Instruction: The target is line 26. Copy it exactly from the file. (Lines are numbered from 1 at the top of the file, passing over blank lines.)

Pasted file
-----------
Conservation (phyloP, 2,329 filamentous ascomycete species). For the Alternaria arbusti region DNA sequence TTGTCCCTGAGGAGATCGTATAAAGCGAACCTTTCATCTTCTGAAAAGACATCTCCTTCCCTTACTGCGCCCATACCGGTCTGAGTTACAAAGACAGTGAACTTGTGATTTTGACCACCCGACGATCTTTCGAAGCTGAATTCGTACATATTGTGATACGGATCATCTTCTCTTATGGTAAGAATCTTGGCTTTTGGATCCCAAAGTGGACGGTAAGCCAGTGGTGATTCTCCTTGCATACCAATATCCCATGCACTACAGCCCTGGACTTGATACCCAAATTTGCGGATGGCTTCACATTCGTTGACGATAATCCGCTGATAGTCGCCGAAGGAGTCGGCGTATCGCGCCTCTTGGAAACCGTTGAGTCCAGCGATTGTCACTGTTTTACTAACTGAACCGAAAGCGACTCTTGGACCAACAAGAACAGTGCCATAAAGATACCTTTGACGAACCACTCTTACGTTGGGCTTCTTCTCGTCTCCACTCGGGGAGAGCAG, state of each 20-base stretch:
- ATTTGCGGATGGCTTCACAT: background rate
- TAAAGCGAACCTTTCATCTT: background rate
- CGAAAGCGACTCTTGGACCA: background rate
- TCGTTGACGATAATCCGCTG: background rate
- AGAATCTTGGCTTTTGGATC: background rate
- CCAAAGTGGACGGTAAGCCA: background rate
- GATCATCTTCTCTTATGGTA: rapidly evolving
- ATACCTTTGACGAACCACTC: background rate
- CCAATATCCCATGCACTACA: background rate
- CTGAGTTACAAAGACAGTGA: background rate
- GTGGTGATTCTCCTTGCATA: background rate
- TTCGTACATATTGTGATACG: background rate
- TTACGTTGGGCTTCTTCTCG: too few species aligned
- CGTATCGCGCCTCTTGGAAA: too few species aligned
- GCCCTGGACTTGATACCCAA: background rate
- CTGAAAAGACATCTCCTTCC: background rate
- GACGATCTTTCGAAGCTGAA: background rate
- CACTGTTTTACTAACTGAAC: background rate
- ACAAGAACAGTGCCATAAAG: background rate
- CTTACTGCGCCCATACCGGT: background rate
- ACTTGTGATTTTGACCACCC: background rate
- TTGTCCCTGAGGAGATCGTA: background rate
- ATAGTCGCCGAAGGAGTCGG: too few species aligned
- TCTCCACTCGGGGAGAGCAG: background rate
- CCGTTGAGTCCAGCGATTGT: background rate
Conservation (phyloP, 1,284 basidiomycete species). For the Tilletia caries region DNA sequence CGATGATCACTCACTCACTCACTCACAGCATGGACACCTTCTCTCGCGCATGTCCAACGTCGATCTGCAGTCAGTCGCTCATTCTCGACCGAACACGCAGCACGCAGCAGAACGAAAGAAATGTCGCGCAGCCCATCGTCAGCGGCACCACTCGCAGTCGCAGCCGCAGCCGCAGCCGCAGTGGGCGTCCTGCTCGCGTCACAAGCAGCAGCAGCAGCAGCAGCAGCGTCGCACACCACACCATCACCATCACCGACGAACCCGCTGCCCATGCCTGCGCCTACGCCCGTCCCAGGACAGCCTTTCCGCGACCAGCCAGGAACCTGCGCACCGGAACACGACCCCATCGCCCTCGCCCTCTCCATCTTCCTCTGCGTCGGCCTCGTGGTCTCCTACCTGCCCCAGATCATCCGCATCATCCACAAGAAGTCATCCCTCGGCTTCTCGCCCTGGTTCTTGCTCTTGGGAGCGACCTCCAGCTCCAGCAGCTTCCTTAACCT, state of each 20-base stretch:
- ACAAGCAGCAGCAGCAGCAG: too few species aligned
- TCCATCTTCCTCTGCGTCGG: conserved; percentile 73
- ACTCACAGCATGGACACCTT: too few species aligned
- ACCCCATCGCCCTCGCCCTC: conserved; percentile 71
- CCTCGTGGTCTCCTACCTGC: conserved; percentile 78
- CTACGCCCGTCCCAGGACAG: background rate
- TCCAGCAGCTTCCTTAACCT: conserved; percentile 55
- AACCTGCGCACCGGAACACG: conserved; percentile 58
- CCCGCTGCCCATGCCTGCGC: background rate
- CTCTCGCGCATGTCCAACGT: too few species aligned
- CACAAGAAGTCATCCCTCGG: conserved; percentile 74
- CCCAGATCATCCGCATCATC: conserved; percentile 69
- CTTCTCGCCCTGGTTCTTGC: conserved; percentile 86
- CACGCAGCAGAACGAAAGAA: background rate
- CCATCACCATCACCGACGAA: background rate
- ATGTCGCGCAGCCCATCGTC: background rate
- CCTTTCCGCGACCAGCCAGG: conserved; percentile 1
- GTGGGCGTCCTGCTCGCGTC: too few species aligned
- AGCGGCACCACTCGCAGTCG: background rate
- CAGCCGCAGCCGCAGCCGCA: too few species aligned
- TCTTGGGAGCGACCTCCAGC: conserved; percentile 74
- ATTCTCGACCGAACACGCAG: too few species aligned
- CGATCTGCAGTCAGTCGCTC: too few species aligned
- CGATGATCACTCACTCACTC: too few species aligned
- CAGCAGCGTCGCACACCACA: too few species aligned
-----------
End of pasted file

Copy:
- CCGTTGAGTCCAGCGATTGT: background rate